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Archive: Yoshikuni

(R) Bandô Mitsugorô III as Iruka Daijin; and (L) Nakamuara Utaemon III as ryôshi [fisherman] Fukashichi in Imoseyama onna teikin, Kado Theater, Osaka
Yoshikuni ga

No artist seal; Printer: suri Kinji (see detail below right)

Chû (Ariharadô Kôbun [Ariwaradô Chûbei]) and Toshin
(H x W)
Oban diptych nishiki-e
36.5 x 51.2 cm
Moderately good color (some fading); good condition (slightly uneven edges; slightly trimmed; a small stain on Mistugorô's left knee; a few creases; very light soil; thin spots in some corners and along one edge; slightly trimmed)
Price (USD/¥):
Inquiry (Ref #YSK05)

Imoseyama premiered in 1771 as a puppet play. It dramatizes historical events leading to the establishment of one of Japan's great families, the Fujiwara, and in particular the victory of its founder Fujiwara [Nakatomi] no Kamatari (614-669) over Soga no Iruka in 645.

In the play Iruka is born by supernatural means after his mother drinks the warm blood of a white stag. He attempts to usurp the power of the emperor, intimidating daimyô as if casting a spell to prevent them from entering into alliances with the imperial family. The fisherman Fukashichi is actually Kanawa Imakuni [Kanawa no Gorô], a retainer of Iruka's enemy Fujiwara Kamatari. Fukashichi — posing as a messenger — visits Iruka at his mansion on Mount Mikase to present him with a gift of sake from Kamatari and false assurances that he accepts Iruka's sovereignty. Iruka is suspicious of Kamatari's offer, believing the sake to be poisoned. Fukashichi drinks it to prove its purity, but Iruka has him arrested. Fukashichi survives two attempts on his life while in custody, living on to defeat Iruka's retainers and join Kamatari and others to assassinate Iruka. The final scene of retribution features Fukashichi breaking Iruka's magic spell by playing a flute containing the blood of a sacrificed and very jealous woman named Omiwa, which sends Iruka into a coma.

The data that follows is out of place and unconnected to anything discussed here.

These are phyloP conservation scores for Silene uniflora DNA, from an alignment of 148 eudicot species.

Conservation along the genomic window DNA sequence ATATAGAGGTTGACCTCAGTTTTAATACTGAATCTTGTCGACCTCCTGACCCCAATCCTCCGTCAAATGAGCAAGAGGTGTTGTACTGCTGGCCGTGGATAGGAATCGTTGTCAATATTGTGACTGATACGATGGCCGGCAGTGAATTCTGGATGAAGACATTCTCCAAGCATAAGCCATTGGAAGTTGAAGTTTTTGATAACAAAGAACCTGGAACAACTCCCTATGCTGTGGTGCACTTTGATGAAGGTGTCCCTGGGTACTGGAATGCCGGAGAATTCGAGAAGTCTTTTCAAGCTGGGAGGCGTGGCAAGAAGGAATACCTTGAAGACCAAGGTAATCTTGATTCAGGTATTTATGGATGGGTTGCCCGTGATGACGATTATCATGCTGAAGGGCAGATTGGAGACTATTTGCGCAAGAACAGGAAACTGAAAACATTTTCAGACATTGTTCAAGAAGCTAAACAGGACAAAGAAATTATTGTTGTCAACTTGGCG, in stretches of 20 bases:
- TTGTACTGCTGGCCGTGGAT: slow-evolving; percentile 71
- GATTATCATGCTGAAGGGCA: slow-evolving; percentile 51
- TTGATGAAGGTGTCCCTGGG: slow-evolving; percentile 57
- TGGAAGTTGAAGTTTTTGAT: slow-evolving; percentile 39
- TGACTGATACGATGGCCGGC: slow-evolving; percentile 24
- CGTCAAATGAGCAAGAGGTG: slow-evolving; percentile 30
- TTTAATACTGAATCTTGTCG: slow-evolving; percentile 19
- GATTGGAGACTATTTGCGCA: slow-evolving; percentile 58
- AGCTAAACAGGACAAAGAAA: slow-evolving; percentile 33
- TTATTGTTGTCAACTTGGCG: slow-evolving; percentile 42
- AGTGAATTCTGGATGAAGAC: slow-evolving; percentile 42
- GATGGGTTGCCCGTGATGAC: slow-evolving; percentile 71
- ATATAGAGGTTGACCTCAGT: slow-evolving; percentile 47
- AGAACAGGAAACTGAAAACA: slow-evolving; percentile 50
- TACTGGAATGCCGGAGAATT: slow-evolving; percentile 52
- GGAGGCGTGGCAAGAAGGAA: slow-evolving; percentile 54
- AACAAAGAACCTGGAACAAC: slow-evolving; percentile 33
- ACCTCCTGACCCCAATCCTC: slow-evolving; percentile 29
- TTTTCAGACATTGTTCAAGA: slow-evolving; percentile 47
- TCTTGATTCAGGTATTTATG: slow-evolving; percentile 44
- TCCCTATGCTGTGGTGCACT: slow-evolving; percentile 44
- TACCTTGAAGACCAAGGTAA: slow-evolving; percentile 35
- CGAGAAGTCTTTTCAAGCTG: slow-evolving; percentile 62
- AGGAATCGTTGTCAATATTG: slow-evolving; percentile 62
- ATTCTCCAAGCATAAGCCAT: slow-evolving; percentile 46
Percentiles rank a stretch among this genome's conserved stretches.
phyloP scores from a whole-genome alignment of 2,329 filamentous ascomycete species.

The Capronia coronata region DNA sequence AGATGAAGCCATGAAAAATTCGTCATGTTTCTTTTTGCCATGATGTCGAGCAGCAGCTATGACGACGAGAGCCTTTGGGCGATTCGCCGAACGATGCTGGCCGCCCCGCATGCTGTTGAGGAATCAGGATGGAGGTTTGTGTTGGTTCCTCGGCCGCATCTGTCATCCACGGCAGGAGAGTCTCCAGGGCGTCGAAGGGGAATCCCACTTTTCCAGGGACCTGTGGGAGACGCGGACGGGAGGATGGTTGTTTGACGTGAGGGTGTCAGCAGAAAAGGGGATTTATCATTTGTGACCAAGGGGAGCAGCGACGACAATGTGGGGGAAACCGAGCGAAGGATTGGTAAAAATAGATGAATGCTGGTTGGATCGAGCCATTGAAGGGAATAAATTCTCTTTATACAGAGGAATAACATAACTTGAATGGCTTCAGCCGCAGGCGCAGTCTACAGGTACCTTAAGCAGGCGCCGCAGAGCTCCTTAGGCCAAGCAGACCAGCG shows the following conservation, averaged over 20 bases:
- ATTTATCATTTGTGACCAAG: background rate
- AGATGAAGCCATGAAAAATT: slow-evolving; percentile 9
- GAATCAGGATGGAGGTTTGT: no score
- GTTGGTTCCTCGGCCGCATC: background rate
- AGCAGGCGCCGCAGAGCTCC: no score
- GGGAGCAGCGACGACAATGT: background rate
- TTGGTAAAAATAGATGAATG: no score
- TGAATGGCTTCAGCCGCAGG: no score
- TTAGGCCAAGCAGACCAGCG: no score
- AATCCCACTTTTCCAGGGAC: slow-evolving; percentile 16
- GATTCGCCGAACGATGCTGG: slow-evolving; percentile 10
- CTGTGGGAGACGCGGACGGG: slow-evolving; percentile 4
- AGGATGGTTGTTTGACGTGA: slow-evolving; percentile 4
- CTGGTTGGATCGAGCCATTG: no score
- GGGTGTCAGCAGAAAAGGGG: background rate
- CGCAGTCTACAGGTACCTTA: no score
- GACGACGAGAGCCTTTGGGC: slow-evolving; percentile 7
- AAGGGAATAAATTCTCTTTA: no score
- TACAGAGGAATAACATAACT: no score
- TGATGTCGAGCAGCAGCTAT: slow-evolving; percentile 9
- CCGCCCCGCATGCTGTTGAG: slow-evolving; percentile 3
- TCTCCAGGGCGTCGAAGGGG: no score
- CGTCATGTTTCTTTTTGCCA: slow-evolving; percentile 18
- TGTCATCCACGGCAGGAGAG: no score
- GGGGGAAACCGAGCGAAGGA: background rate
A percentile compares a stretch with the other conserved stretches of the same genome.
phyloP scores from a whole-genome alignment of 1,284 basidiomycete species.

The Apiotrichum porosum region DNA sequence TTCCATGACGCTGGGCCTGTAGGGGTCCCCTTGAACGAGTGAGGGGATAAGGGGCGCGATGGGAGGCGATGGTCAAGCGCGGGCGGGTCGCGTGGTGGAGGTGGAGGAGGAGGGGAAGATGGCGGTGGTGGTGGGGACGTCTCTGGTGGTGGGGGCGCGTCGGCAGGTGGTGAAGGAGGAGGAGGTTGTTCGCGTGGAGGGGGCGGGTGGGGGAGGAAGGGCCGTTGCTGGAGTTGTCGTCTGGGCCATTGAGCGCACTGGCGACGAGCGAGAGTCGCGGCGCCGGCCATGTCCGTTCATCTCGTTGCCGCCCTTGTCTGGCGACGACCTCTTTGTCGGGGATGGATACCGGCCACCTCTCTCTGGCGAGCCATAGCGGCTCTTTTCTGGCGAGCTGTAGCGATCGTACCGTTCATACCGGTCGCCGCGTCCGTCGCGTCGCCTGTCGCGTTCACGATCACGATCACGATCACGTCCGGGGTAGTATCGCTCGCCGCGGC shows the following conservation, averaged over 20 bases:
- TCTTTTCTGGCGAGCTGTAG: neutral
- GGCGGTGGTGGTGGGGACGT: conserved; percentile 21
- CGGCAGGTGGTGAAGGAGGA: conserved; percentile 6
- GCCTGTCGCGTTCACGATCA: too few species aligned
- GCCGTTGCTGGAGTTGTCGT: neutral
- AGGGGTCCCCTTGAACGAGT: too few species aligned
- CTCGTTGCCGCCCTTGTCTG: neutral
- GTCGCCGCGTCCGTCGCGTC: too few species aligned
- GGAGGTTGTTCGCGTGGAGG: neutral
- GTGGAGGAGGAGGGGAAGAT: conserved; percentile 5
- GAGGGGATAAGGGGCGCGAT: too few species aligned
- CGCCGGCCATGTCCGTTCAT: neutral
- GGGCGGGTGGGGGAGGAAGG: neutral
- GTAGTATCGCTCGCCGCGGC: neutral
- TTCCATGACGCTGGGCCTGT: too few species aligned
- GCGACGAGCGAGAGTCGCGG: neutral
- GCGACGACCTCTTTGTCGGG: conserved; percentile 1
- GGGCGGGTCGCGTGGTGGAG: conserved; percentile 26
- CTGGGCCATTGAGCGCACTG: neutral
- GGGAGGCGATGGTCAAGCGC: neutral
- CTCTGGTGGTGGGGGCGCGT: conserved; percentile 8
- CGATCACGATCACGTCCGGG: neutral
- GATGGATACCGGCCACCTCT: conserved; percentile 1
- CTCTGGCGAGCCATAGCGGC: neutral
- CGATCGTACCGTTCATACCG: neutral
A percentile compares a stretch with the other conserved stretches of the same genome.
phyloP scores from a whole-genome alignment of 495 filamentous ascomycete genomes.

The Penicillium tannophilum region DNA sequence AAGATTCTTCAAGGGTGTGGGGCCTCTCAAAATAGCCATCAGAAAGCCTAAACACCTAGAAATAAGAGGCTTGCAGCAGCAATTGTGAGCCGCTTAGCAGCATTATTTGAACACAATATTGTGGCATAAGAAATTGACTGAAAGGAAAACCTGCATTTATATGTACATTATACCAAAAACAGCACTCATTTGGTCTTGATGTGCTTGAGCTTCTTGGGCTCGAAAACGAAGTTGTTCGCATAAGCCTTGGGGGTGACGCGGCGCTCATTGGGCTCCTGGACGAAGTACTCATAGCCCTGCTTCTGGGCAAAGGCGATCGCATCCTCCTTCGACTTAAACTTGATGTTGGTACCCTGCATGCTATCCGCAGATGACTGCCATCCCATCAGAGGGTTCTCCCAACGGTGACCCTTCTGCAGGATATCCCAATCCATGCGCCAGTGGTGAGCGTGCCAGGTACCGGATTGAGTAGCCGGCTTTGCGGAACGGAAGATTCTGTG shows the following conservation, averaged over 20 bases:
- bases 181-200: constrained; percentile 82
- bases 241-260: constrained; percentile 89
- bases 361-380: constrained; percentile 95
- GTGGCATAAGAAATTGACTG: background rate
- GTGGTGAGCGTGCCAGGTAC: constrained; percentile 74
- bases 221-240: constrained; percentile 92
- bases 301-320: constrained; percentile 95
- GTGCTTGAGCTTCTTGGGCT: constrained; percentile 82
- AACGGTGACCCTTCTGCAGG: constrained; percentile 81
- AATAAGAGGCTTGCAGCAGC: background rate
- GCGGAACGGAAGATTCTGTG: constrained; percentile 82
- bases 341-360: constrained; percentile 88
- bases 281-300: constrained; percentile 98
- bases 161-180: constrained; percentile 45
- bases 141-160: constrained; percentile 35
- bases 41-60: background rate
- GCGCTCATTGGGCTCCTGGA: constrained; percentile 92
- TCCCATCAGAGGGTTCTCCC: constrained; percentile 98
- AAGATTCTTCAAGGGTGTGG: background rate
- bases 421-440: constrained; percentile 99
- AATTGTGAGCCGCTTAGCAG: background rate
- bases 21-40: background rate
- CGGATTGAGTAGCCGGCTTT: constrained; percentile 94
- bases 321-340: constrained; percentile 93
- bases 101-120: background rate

Kinji printer seal Yoshikuni has depicted Fukashichi's visit to the Mikase mansion, which Iruka had built on a scale to rival an imperial palace. Iruka is celebrating the completion of construction with a splendid banquet when Fukashichi arrives. The role calls for a powerful aragoto-style performance, with several impressive mie, as shown here.

The cutting of the blocks to simulate woodgrain on the stairs is most impressive. The seal below the two publisher's marks on each sheet reads suri Kinji ("printed by Kinji" — see detail at right).

There was a later edition of Yoshikuni's design with recut blocks for a performance in 4/1826 featuring different actors (see OSP in the Bibliography). Our impression is earlier than the one in Ikeda Bunko (see IKBYS-I in the Bibliography).

References: IKBYS-I, no. 317; OSP, no. 90; KNP-6, p. 77; IKB-I, no. 1-413; NKE, p. 217; BRH, p. 176